With all the money we have given them, why are the poor still poor?
One of the meanest right-wing statistical memes about poverty has been popping up a lot this fall. I saw it most recently in this commentary by Christine Kim, who wrote:
Since the mid-1960s, government has spent more than $19.8 trillion (in 2011 dollars) in total on means-tested welfare programs. With 80 such federal programs, targeted government spending for low-income families – including on health, education, housing, and income supports – totaled nearly $930 billion in fiscal 2011 alone. If converted to cash, this sum would be four times what is needed to lift every poor family out of poverty. About half of this annual means-tested spending goes to families with children. If divided among the 14 million poorest families with children, each family would receive about $33,000. Why, then, have poverty rates remained so high for so long? Clearly, the solution to alleviating poverty is not more of the same.
Brookings’ Ron Haskins used the same numbers, rearranged slightly, to write this in November:
We already spend more than enough money on means-tested programs for poor and low-income people to bring them all out of poverty. There were about 46.5 million people in poverty in 2012, a year in which spending on means-tested programs was around $1 trillion. If that money were divided up among the poor, we could spend about $22,000 per person. For a single mother and two children, that would be over $65,000. The poverty level in 2013 for a mother and two children is less than $20,000. So this strategy would work, but giving so much money to young, able-bodied adults would not be tolerated by the public.
This way of manipulating welfare state spending seems to have originated from Robert Rector at Heritage, who offered it in Congressional testimony in 2012.
This meme is — and I am choosing my words carefully — stupid and evil.
It’s stupid because it ignores how poverty is calculated and how “means-tested” money is spent. If you took away Medicaid and housing support alone, the poverty line for a single mother with two children would have to be a lot higher. For example, according to Rector’s original figures (shared here), half of that means-tested money is spent on medical care, mostly Medicaid. So, Haskins, if you took away Medicaid (and Obamacare subsidies), how much would a single mother with two children need to survive? Health insurance alone would cost her more than $10,000.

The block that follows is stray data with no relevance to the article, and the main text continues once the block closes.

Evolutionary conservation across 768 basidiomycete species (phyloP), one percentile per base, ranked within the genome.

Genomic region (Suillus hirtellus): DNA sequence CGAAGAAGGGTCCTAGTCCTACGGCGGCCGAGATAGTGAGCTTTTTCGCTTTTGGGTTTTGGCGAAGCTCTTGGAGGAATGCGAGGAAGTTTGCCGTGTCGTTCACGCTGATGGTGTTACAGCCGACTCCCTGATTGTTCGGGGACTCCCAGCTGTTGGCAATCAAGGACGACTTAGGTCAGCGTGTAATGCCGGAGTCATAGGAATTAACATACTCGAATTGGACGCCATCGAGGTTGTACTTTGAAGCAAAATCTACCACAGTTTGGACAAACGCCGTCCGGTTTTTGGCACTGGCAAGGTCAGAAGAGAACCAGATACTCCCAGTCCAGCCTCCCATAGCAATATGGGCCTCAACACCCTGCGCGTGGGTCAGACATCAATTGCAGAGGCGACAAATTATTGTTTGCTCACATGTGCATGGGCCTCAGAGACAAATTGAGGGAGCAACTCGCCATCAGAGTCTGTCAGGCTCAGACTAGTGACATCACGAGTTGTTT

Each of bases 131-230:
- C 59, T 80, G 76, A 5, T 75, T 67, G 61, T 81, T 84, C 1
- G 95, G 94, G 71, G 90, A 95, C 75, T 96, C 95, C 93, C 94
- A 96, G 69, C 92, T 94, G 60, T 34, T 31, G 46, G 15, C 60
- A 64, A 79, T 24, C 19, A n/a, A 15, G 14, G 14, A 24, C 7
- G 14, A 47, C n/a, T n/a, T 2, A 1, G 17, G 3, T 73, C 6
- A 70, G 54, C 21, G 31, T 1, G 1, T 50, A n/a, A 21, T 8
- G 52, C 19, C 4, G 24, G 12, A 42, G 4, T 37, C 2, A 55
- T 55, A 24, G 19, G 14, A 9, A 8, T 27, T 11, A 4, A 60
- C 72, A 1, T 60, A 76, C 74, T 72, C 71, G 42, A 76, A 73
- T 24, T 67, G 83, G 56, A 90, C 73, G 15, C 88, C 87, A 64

So is $33,000 per family such a ridiculously generous amount to live on that it would easily lift people out of poverty? Not without the benefits poor people get. Or if they get sick. In round numbers 10 years old, 5% of the population spends half the money on medical care. Using the distribution reported in that paper, $10,000 per family on medical care is not much, if it’s distributed more or less like this:
Further, all those non-poor families living on $33,000 in employment income are getting benefits, too, like tax-subsidized employer-provided healthcare, mortgage interest deductions, unemployment insurance, and retirement savings. If you took all that away and gave these non-poor families $33,000 to live on, they wouldn’t be non-poor for long. So the argument is stupid.
It’s also evil, because it says, “We’ve thrown so much money at poor people and it just doesn’t work, so it’s time for them to step up and contribute a little themselves.” The main thing Kim wants them to do is get married. She even says, “If single mothers simply were to wed the father of their child, their likelihood of living in poverty would fall by two-thirds,” and adds that, “contrary to myth the fathers are quite ‘marriageable.'”
The calculations for this are not shown, which is probably just as well. But the idea that the “benefits” of marriage — that is, the observed association between marriage and non-poverty — would accrue to single mothers if they “simply” married their partners is bonkers. There is a marriage queue (imperfect of course) that arranges people from most to least likely to marry, and on average the richer, healthier, better-at-relationships people are at the front, more likely to marry and produce the observed “benefits” of marriage. “Marriageable” isn’t a dichotomous condition, but it’s obvious that at any one time the currently non-married are not the same as the currently married.
But back to evil. The idea that we’ve spent so much on poverty that it proves spending doesn’t solve poverty is like saying, “we’ve spent $13 trillion on the military in just the last quarter century, and we don’t have complete world domination yet, so obviously war is not the answer.”
Oh, wait, I do agree with that.
But we don’t spend money on the military and fight wars to fix the world. We do it to fatten defense contractors, provide jobs, prop up unpopular allies, and defend the country from the occasional threat. The defense industry doesn’t have to defend the claim that the spending is a one-time thing to cure a problem.
Giving poor people money — or in-kind benefits — to help them survive is not a solution to poverty, it’s a treatment for poverty. If we had more decency we’d do more of it.